# The Number of Unique Paths in a Grid (Python)

You’re given a 2D grid or array. The goal is to determine the number of unique paths from the top-left corner of this grid to the bottom-right corner. You can only move either right or down.

Consider a 5x5 grid as shown in the given figure. You start at the top-left corner and want to reach the bottom-right corner. If you take only right moves, you’d trace one possible path. If you take only down moves first and then move right, you’d trace another path. The problem is to find how many such paths exist.

## Brute Force Approach

Enumerate all possible paths from the top-left to the bottom-right using recursion. However, this approach is highly inefficient due to a large number of possible paths (combinatorial explosion). With this approach, you might end up computing paths for the same cells multiple times.

## Optimized Approach

We can improve the brute force approach by using Dynamic Programming.

The core idea is to compute the number of ways to get to a cell `(i, j)`

by using the results from its neighboring cells.

The number of ways to get to a cell `(i, j)`

is the sum of:

- Number of ways to get to the cell above it
`(i-1, j)`

- Number of ways to get to the cell to its left
`(i, j-1)`

```
def count_unique_paths(n, m):
# Create a cache for memoization to avoid recalculating paths
paths_cache = [[0] * m for _ in range(n)]
# Define the recursive function to compute number of paths to (x, y)
def compute_paths_to_xy(x, y):
if x == y == 0:
return 1
if paths_cache[x][y] == 0:
ways_top = 0 if x == 0 else compute_paths_to_xy(x - 1, y)
ways_left = 0 if y == 0 else compute_paths_to_xy(x, y - 1)
paths_cache[x][y] = ways_top + ways_left
return paths_cache[x][y]
# Calculate the number of paths to the bottom-right corner
return compute_paths_to_xy(n - 1, m - 1)
```

In Python, nested functions have access to the variables defined in their enclosing scope. This feature is known as a “closure”, which means that the inner function `compute_paths_to_xy(x, y)`

remembers the variables from its enclosing scope `count_unique_paths(n, m)`

, even if that scope is no longer executing.

The dynamic programming approach you’ve outlined is already quite efficient for solving this problem as it ensures that each subproblem is only solved once. However, we can still make a slight improvement by using an **iterative approach **instead of a recursive one. The iterative approach uses a bottom-up method and typically runs a bit faster because it doesn’t have the overhead of the call stack that recursive functions incur.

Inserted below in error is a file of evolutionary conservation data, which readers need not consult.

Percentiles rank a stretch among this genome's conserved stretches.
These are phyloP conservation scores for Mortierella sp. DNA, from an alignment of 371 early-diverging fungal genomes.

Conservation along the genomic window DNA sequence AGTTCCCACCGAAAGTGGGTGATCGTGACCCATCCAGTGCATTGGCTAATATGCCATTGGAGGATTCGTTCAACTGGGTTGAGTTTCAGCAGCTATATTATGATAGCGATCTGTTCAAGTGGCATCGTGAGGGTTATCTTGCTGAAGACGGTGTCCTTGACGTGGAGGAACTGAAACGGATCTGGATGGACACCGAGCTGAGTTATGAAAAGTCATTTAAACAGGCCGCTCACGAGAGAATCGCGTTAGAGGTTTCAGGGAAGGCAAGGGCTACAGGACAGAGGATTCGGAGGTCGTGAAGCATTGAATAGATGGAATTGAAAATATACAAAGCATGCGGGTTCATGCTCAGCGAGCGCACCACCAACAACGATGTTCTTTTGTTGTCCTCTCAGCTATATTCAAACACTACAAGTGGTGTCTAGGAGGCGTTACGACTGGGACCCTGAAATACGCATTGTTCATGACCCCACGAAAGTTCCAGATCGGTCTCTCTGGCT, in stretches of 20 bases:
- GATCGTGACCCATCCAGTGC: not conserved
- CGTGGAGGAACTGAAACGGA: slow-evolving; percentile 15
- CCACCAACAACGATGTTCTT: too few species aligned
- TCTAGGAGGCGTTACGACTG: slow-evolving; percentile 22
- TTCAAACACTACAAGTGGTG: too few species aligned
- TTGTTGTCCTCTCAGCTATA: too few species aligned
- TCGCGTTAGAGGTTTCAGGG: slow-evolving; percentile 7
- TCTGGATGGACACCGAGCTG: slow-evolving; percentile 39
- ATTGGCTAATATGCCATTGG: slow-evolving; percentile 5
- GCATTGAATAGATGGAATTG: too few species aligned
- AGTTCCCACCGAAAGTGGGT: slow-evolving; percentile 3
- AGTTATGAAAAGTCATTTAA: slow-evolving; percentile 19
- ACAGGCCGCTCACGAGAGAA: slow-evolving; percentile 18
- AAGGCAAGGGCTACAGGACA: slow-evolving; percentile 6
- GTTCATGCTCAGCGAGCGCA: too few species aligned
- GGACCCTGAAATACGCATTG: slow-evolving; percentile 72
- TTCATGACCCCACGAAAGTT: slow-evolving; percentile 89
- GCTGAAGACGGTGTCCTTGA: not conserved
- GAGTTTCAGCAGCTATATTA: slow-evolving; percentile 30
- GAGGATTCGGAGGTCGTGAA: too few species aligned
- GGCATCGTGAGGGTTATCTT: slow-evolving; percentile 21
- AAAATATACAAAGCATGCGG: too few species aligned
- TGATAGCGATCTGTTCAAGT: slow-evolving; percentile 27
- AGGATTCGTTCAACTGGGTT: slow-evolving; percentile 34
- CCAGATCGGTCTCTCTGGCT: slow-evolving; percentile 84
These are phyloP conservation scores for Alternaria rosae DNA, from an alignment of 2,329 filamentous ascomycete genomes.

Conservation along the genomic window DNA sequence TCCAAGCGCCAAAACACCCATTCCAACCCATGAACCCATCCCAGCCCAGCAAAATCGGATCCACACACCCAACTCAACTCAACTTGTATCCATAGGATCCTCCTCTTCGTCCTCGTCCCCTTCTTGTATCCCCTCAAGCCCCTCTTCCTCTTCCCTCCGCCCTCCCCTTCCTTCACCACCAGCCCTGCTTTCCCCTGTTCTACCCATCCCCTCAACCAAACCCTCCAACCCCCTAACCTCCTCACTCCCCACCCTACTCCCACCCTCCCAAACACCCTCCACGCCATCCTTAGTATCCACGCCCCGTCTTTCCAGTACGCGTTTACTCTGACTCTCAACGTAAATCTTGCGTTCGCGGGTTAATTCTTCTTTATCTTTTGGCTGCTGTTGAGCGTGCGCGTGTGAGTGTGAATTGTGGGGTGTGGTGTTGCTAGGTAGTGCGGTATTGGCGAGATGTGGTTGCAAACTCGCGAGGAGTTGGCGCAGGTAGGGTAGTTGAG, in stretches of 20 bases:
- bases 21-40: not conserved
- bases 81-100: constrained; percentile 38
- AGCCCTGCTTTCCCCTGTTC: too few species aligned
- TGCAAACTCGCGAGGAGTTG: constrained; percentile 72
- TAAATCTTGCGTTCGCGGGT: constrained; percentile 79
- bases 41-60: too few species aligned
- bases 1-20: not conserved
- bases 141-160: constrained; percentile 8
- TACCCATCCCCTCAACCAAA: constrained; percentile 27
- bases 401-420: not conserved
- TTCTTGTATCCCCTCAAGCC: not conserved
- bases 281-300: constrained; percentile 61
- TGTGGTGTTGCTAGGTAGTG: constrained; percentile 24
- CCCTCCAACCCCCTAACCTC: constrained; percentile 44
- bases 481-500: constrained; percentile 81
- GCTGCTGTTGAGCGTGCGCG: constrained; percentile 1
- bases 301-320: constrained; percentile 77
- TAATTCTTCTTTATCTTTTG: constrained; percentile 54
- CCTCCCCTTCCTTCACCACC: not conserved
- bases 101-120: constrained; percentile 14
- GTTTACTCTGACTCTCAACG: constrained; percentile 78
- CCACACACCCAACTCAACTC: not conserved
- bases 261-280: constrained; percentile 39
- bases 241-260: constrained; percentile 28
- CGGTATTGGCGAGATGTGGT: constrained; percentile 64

Here is the iterative version of the dynamic programming solution:

```
def count_unique_paths(n, m):
# Initialize a 2D list with 1's as there is 1 way to reach any cell in the first row or column
paths_cache = [[1] * m for _ in range(n)]
# Start from cell (1, 1) as the first row and column are already initialized
for i in range(1, n):
for j in range(1, m):
# The number of paths to current cell is the sum of the paths
# from the cell above it and the cell to the left of it
paths_cache[i][j] = paths_cache[i - 1][j] + paths_cache[i][j - 1]
# The bottom-right corner will contain the total number of unique paths
return paths_cache[-1][-1]
```

This code will compute the same results as the recursive approach but does so iteratively by filling in the grid from top to bottom, left to right. After filling in the grid, `paths_cache[-1][-1]`

will contain the total number of unique paths from the top-left to the bottom-right.

Another even more efficient solution would be to use a single array instead of a 2D array since we only need the current and previous rows to compute the number of paths:

```
def count_unique_paths(n, m):
# Initialize a list with 1's as there is 1 way to reach any cell in the first row
paths = [1] * m
# Iterate through rows starting from the second one
for i in range(1, n):
for j in range(1, m):
# The value of paths[j] is updated to paths[j] (from left cell) + paths[j-1] (from top cell)
paths[j] += paths[j - 1]
# The last element will contain the total number of unique paths
return paths[-1]
```

This final optimization reduces the space complexity from O(n*m) to O(m) and still maintains the time complexity of O(n*m).

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